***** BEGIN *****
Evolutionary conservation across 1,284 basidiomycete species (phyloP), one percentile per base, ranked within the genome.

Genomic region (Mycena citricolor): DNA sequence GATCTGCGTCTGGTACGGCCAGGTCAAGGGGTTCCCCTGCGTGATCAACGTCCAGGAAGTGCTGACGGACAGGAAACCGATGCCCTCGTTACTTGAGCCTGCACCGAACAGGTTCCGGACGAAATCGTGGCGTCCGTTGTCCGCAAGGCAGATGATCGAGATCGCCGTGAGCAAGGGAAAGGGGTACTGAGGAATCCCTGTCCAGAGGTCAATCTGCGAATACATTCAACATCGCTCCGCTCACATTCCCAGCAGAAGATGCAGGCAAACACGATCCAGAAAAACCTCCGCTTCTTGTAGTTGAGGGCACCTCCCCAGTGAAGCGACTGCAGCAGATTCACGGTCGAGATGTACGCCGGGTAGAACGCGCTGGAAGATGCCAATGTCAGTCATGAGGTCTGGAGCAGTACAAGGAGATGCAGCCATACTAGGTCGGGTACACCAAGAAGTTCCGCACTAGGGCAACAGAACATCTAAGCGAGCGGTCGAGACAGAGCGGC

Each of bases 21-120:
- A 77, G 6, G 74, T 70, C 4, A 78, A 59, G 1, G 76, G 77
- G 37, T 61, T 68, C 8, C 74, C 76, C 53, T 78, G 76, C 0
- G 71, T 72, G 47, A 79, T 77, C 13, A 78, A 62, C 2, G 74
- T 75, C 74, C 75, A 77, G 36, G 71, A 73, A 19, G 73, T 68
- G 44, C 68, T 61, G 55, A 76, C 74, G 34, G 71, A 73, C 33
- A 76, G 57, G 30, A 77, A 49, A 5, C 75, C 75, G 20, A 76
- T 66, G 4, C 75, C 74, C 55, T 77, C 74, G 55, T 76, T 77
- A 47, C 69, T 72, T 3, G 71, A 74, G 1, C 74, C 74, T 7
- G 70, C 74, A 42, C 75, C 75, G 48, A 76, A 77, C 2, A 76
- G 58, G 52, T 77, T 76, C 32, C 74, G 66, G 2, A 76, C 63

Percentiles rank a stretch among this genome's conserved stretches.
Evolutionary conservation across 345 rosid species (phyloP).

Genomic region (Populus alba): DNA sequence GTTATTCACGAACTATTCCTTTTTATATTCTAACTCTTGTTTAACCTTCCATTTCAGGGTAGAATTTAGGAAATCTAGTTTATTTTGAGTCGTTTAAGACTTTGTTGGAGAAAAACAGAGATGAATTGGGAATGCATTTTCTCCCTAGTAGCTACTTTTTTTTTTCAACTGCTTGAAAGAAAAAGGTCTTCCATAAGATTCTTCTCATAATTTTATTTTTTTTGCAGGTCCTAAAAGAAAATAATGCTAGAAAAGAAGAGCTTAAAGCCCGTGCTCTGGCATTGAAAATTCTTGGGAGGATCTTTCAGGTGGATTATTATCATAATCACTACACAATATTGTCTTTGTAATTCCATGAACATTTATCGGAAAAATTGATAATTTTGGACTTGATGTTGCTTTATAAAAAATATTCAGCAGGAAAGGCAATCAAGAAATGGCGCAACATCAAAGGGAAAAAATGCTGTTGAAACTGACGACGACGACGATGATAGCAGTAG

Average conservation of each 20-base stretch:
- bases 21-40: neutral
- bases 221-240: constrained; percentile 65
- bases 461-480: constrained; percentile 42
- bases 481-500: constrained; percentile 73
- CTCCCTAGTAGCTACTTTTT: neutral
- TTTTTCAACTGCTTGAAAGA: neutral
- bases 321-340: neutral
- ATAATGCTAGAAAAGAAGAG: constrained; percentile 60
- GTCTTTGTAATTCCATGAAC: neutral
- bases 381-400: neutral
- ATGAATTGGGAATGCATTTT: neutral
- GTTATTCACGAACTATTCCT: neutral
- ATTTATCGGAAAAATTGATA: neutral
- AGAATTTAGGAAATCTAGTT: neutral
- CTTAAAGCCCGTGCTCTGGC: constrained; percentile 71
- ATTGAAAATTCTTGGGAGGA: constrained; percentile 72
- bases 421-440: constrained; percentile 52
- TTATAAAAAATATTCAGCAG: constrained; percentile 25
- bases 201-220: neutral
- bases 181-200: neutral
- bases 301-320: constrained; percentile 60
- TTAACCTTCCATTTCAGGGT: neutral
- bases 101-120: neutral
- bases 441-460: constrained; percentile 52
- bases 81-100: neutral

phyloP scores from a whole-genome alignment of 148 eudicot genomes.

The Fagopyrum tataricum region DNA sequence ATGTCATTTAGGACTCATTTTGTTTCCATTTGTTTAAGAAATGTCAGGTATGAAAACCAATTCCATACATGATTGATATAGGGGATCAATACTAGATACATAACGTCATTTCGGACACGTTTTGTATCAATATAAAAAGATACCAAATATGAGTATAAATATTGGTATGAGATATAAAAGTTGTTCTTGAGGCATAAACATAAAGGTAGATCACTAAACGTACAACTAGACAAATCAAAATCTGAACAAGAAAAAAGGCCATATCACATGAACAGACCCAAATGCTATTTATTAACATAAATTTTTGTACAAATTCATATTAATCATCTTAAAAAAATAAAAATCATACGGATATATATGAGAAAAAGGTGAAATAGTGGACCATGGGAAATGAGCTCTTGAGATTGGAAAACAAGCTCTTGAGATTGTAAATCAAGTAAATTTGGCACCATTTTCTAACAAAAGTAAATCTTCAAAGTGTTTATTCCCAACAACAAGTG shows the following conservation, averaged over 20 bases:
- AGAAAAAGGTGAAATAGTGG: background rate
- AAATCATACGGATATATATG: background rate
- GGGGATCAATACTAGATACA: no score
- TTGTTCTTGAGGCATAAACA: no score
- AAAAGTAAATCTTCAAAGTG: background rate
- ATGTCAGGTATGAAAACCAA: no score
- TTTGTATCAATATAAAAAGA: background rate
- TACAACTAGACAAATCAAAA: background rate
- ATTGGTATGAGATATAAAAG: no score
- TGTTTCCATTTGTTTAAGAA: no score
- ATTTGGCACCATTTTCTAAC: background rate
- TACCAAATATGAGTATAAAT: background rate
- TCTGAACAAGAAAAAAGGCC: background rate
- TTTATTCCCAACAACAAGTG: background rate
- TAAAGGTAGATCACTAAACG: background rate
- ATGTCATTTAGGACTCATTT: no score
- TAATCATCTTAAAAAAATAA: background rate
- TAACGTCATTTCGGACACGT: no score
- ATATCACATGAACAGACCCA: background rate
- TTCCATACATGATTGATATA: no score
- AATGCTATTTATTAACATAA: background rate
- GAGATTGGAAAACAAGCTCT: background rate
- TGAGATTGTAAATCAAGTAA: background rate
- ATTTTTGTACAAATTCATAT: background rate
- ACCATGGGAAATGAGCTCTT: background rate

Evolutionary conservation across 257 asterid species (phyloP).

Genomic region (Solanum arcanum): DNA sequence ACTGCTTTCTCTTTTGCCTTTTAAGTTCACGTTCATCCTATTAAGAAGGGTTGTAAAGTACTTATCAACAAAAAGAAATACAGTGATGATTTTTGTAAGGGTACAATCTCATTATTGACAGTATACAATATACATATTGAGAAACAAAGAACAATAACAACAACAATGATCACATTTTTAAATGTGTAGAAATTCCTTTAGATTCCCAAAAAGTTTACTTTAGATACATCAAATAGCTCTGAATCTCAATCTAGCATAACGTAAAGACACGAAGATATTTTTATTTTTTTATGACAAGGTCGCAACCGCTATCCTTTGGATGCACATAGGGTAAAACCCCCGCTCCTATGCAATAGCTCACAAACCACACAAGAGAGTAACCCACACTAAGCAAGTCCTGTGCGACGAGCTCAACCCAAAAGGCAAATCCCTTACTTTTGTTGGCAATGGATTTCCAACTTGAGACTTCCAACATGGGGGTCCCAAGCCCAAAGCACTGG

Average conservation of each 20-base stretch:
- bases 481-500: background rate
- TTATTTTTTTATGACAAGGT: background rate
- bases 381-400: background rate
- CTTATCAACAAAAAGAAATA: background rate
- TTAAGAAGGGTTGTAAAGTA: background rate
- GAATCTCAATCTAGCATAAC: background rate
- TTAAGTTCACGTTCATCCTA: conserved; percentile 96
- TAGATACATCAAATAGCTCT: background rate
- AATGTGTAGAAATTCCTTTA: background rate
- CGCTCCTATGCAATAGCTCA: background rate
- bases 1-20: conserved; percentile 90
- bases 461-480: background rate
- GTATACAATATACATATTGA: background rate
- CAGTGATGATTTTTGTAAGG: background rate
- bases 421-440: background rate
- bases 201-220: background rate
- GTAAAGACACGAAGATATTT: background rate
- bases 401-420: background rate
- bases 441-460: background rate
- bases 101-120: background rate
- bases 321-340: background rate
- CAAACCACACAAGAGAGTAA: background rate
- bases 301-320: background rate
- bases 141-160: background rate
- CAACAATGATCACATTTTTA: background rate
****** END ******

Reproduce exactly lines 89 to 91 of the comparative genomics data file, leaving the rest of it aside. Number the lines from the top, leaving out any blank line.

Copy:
- GTAAAGACACGAAGATATTT: background rate
- bases 401-420: background rate
- bases 441-460: background rate